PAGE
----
• Bert

    Mary
    “The CES and the diocese should be reminded that the extra funding for Catholic schools that they talk about in the report above comes from parents: including those parents they so despise and seek to exclude from the governing body of the Vaughan”

    Absolutely correct, and what’s more, why should Catholic parents and indeed Catholics as a whole fund the CES’ Stalinist campaign against Cardinal Vaughan. It appears that Dr Stannard is leading a wholly wrong, doctrinaire campaign that basically suggests that Catholic schools cannot be too successful because that is elitist and elitist is wrong. Exactly the mindset that condemned Catholic schools in the seventies to the role of dumping grounds that set new standards in mediocrity.

  • Anonymous

    Paul has put his finger on precisely the reason why Catholic schools should not be forced to restrict their intake to applicants resident in the immediate area. Catholic schools are often to be found in affluent area through historical accidents, such as an original gift of land. Cardinal Vaughan’s success at all levels of ability has been built on a pan-London intake; it is ironic that it is the Diocese who wants the School to restrict entry to residents in one of the most expensive neighbourhoods in Europe.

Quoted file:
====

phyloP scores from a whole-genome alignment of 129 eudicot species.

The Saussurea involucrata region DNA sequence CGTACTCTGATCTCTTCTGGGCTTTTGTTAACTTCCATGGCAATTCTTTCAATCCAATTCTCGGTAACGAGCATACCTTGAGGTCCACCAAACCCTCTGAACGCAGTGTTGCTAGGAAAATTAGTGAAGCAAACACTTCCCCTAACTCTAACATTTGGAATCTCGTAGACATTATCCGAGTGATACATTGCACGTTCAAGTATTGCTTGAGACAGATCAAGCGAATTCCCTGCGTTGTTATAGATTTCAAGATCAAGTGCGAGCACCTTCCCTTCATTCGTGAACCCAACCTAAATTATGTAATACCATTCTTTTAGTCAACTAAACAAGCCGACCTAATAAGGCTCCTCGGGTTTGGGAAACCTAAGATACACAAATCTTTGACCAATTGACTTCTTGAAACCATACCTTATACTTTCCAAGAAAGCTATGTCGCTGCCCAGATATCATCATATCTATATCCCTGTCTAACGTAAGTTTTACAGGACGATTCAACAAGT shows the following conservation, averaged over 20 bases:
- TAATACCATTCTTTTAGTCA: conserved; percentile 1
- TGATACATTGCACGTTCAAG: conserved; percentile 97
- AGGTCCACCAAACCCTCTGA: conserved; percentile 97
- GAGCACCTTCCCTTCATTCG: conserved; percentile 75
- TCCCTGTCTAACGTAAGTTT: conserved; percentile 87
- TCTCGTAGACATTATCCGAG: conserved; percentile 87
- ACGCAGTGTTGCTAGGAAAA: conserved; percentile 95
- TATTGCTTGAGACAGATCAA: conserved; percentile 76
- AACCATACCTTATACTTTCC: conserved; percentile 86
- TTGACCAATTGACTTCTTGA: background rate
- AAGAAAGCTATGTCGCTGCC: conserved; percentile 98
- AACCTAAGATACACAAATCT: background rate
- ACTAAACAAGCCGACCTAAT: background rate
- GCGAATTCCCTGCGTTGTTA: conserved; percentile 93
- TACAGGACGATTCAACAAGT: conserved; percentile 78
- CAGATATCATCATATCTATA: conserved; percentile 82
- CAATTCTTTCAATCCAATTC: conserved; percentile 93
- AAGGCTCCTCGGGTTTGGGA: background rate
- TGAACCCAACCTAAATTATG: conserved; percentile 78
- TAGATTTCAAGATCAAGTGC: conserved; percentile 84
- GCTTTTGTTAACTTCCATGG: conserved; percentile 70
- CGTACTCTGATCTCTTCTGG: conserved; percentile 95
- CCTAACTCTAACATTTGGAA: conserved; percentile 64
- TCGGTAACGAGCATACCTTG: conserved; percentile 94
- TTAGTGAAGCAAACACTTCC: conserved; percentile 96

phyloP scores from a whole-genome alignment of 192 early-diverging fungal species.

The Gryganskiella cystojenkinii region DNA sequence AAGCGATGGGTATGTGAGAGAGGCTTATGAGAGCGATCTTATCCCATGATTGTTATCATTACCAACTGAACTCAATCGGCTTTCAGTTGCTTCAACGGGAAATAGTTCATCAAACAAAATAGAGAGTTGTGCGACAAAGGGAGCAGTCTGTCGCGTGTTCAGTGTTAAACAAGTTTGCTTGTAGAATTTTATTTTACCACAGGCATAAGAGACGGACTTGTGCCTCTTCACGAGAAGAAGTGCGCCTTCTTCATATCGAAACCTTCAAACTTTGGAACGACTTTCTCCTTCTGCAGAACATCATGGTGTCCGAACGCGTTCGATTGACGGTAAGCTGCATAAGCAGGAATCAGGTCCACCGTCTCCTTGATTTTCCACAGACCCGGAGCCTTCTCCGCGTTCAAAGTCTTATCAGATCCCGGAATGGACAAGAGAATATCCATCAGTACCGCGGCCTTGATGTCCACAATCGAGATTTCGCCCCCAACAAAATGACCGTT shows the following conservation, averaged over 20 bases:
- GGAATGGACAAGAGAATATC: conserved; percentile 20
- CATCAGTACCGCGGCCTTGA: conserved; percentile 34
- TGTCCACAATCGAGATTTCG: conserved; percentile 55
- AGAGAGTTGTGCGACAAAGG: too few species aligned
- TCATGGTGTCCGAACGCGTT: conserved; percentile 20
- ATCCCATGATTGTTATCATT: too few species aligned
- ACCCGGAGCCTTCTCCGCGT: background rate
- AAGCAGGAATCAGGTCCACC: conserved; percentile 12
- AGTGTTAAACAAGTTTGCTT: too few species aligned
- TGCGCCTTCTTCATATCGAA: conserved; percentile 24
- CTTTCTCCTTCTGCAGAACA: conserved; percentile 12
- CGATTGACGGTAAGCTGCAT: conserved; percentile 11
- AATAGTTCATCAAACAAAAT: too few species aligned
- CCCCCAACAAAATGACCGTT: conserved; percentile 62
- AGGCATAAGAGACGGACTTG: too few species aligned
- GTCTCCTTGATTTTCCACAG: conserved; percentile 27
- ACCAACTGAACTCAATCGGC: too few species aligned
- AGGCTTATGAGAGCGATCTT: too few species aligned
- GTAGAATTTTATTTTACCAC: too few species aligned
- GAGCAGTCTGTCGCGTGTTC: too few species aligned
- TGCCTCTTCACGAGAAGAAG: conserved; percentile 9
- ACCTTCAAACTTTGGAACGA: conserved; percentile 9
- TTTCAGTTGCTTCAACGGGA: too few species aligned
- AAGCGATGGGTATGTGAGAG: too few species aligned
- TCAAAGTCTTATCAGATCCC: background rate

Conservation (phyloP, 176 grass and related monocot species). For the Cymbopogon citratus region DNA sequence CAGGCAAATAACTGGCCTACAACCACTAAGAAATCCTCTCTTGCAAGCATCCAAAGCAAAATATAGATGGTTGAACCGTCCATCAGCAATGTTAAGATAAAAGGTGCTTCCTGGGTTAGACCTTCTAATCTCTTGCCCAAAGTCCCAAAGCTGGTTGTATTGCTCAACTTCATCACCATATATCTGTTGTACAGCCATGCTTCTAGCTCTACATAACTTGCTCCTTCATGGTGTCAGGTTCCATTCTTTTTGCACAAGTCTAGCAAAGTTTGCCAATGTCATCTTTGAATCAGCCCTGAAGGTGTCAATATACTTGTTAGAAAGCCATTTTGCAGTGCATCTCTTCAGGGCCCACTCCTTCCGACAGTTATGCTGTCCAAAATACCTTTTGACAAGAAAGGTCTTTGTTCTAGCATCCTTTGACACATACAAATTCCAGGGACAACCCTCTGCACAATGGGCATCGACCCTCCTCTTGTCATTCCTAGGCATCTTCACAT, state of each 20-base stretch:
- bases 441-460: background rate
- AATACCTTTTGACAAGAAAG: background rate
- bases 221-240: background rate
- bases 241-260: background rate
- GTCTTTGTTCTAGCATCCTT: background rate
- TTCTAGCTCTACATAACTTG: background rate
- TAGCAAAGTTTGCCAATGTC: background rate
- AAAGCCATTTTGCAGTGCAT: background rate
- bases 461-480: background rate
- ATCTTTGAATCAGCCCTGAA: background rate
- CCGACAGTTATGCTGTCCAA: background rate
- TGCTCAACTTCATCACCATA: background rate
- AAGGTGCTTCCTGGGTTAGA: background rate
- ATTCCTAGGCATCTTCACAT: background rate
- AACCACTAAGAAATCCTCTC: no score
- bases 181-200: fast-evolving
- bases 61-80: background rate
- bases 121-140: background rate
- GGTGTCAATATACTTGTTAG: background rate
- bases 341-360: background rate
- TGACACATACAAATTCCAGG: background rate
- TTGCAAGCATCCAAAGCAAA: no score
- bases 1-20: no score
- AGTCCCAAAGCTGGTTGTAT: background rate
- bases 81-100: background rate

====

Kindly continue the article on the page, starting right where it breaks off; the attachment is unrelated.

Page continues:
• Anonymous

    Mr Gove should be wary of this proposal from the CES. Bishop McMahon has a point that making a financial contribution helps to maintain the Church’s historic independence in the running of its schools, but one wonders why such concerns were not raised when Catholic academies were established under the last government.